In the first of a series of columns designed to help small businesses run more efficiently, accountant Smith & Williamson examines the role of the external audit in cutting costs and improving management processes.
The Department of Trade and Industry is considering raising the audit exemption threshold to the average for European Union countries, which is turnover of £4.2m. The current threshold in the UK is £350 000.

“Great!” I hear you say. “If the exemption limit goes up to £4.2m, we won’t need to waste all that time and money on the annual audit. All we need the accountants for is to prepare our accounts and deal with the tax.”

But hold on a minute. Before you make any hasty decisions, have a look at the audit and what it is designed to achieve.

An audit typically analyses information from the previous year to give a snapshot of the current financial position of a business. But its real value is that it can provide information that can be used to improve the management and efficiency of an organisation.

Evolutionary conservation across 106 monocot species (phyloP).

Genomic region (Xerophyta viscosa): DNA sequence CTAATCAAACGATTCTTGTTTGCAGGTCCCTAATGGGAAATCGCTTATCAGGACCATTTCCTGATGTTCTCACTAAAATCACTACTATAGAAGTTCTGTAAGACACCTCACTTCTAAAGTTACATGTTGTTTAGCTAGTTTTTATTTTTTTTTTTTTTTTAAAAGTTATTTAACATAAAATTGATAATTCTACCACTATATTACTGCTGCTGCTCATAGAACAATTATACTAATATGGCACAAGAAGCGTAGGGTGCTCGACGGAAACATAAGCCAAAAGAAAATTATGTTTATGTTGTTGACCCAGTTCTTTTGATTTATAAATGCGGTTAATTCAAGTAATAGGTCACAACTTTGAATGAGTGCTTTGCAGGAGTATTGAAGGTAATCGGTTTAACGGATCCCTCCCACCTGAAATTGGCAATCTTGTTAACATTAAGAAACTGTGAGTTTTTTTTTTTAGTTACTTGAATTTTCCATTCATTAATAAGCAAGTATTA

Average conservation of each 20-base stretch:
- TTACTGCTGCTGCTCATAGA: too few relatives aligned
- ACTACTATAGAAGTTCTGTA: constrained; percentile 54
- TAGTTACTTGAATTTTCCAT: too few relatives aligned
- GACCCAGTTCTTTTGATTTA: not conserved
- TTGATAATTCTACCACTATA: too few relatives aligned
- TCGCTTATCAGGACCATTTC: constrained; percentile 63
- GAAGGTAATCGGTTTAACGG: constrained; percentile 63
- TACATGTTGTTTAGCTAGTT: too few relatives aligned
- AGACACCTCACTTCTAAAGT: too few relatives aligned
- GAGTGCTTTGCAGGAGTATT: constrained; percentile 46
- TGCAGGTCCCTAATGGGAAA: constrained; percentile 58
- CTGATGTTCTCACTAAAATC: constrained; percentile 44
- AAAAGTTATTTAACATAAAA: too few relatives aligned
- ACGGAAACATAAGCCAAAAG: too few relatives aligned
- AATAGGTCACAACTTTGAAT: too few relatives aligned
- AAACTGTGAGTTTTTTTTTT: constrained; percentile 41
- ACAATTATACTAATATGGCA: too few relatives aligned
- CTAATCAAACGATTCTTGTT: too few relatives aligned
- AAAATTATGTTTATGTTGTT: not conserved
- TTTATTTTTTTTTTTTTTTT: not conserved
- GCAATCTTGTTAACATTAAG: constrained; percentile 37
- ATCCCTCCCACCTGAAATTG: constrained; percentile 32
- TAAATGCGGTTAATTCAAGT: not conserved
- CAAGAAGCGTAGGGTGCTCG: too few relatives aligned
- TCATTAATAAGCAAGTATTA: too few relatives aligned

Why bother with an external audit? Although the Registrar of Companies will accept internally produced abbreviated accounts, there are other interested parties that prefer financial reports to be checked by an external source.

Above all, an external audit ensures the reliability of the company’s financial statements. This is important, as stakeholders seek assurance that their investments are safe.

As well as shareholders, the list of concerned parties includes creditors, lenders, suppliers, potential investors, employees and regulators. Your banker may require audited accounts to assist its review of overdraft facilities, and may offer a better rate to customers that can provide externally audited accounts.

Similarly, suppliers may also want to see audited accounts before agreeing lines of credit or increasing credit limits.

Some of the benefits of an external audit are that it:

  • ensures reliability of a company’s accounts and internal systems